(For the victims of the war in Iraq)
Engine: Colin Gay
Code dynamically dropping drawings into animated characters.
Characters catch and toss each tree limb, never letting one fall to the ground.
Numerical counting alludes to the accumulation of lives lost during the war in Iraq.
Interface consists of layered drawings. Characters are stop-motion animated.
Curated by Paul Walde. in LOLAFEST, building size rear projections in 3 windows.
Otherwise, displayed on wall mounted monitor.
See text below for more information.
Compiler (to the victims of the invasion of Iraq) (2007-)
media: custom software, digitized database of tree limb drawings, digital collages, stop motion animated figures
Software driven works using drawings, animation, looping and dynamically accessed database of hundreds of ink tree limb drawings to be added to until war in Iraq is finished. The tree-limbs – original ink drawings – are incorporated into a database, making every presentation of the work unique and unscripted. Custom code, written to randomly access and animate this database of trees means it will never be known which tree in which order enters the piece at any given time. The work is potentially never ending as the database of tree-limb ink drawings will be continuously added to (compiled) until the current war in Iraq ends.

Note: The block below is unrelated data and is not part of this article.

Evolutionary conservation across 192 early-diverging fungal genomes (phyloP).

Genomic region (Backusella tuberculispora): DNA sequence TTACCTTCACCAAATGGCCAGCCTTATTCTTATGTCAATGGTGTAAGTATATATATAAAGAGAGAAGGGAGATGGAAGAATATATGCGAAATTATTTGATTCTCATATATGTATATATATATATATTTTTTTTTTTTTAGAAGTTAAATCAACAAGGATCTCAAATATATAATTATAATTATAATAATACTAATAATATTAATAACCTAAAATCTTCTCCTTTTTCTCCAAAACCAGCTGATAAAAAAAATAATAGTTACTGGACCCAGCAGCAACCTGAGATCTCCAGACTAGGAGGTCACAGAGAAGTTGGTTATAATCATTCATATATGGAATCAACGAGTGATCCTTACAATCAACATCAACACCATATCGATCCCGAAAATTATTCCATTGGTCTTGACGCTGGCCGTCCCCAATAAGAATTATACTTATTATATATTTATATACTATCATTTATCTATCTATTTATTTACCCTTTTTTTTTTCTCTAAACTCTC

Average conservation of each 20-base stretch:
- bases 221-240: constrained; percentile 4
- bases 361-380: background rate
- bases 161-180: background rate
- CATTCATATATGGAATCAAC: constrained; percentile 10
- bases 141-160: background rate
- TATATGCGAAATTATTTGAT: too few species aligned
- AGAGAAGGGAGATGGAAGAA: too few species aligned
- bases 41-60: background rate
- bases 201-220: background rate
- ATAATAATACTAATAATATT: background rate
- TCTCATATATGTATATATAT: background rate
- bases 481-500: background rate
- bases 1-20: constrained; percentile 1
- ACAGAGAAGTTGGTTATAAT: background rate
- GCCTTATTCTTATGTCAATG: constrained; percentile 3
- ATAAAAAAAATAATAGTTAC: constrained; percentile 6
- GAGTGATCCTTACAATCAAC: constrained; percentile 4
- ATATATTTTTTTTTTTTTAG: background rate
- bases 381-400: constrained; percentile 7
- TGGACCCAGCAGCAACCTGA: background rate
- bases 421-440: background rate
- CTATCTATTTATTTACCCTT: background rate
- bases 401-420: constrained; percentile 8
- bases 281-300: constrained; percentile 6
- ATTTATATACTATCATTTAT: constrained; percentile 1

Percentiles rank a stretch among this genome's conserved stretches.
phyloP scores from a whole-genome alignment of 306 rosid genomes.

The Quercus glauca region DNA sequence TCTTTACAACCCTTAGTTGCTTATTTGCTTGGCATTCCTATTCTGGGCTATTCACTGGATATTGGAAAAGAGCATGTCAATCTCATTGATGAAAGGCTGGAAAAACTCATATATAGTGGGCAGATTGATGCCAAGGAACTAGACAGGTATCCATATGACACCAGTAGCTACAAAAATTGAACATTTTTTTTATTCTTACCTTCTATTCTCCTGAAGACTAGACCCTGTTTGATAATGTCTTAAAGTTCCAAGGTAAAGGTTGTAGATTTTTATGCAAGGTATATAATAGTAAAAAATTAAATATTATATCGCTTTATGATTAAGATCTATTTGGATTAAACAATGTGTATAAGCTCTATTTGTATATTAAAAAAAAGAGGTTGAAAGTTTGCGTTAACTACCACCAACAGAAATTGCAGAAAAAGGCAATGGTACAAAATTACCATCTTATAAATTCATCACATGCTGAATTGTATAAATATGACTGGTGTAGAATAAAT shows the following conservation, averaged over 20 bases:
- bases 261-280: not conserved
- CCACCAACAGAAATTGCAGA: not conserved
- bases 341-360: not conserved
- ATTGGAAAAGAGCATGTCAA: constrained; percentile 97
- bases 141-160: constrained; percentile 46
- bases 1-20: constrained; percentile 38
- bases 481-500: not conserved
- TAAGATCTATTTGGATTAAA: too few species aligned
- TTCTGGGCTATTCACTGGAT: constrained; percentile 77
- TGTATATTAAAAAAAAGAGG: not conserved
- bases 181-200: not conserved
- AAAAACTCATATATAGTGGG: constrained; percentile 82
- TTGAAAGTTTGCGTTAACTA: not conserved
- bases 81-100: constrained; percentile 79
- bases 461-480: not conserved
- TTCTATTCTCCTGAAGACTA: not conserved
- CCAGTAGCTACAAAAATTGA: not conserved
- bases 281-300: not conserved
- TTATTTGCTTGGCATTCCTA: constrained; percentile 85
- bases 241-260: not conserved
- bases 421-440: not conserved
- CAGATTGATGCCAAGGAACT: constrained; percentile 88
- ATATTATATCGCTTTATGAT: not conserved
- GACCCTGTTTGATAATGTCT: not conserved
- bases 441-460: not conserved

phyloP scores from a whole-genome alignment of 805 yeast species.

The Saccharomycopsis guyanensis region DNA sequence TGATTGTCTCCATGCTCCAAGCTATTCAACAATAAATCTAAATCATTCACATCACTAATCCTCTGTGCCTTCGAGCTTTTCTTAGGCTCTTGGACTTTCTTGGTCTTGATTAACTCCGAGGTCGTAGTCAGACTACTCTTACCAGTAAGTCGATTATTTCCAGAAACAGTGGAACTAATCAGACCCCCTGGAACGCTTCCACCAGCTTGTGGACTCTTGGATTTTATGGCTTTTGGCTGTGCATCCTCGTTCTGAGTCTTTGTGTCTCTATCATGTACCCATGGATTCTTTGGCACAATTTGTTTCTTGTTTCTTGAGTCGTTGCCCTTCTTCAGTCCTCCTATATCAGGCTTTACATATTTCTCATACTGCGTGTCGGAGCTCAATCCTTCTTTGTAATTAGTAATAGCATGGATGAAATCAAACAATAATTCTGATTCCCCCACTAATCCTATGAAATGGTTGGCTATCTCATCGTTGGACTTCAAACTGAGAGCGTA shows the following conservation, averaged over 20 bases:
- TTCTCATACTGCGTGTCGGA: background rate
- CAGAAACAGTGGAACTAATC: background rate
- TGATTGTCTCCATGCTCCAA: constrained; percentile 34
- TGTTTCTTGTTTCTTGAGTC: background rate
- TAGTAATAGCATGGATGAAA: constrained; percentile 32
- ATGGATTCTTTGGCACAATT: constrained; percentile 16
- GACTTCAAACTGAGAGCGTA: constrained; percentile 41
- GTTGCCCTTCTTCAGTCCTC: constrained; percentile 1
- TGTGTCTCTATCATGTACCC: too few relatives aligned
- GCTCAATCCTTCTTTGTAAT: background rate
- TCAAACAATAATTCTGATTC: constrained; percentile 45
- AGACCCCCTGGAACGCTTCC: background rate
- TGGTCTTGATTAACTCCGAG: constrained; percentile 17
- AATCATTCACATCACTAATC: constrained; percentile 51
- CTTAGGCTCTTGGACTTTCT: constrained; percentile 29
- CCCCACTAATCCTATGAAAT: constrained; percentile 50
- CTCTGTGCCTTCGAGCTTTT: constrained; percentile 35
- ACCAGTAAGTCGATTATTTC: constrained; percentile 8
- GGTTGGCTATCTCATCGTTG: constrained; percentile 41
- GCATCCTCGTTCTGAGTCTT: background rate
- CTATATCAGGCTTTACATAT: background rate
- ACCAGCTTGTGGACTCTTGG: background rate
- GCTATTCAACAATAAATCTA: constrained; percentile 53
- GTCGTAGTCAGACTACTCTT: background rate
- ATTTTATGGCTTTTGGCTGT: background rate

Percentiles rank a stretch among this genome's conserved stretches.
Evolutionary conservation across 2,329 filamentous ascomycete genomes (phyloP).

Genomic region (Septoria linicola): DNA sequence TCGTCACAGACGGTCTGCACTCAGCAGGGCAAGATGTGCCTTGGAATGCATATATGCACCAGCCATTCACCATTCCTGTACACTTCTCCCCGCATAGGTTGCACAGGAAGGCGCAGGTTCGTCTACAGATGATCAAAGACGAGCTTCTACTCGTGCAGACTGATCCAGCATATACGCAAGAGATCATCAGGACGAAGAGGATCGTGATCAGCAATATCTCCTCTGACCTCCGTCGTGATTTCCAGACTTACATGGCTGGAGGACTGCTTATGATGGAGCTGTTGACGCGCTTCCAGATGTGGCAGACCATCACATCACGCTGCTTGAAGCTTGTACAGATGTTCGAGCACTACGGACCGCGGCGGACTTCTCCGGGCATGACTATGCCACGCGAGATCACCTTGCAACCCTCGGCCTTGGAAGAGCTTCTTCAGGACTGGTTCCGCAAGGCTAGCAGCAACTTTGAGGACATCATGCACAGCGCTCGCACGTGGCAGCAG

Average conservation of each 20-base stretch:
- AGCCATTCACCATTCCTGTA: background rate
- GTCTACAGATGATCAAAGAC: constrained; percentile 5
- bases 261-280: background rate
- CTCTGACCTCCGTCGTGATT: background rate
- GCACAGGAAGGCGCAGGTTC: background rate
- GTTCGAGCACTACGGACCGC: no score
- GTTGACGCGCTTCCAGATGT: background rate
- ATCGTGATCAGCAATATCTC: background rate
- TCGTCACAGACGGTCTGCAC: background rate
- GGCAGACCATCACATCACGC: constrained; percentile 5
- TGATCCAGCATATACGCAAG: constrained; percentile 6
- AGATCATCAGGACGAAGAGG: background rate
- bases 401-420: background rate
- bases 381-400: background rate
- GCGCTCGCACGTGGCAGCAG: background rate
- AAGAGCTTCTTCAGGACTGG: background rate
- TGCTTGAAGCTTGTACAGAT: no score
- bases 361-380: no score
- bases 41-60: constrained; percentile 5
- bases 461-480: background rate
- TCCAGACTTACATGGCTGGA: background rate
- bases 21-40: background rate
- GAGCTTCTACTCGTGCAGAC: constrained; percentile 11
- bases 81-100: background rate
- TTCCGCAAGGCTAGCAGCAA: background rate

Compiler (to the victims of the invasion of Iraq) (2007) – outdoor projection version
media: custom software, digitized database of tree limb drawings,
3 computer systems powered by 1 generator, 3 projectors, window scrims, 4 storey abandoned building in London, Ont.
3 separate cpu/projectors create the ‘building interface’ and art work.
Compiler uses drawings, animation, looping and dynamically accessed database of hundreds of ink tree limb drawings to be added to until war in Iraq is finished. Projected from inside abandoned building so the building became integral to the work. Reworked Compiler to incorporate abandoned building as interface. Projected though large holes in the side of a London building under renovation, the subtle comment on the accumulative affects of war is underscored through its location and contrasting environment.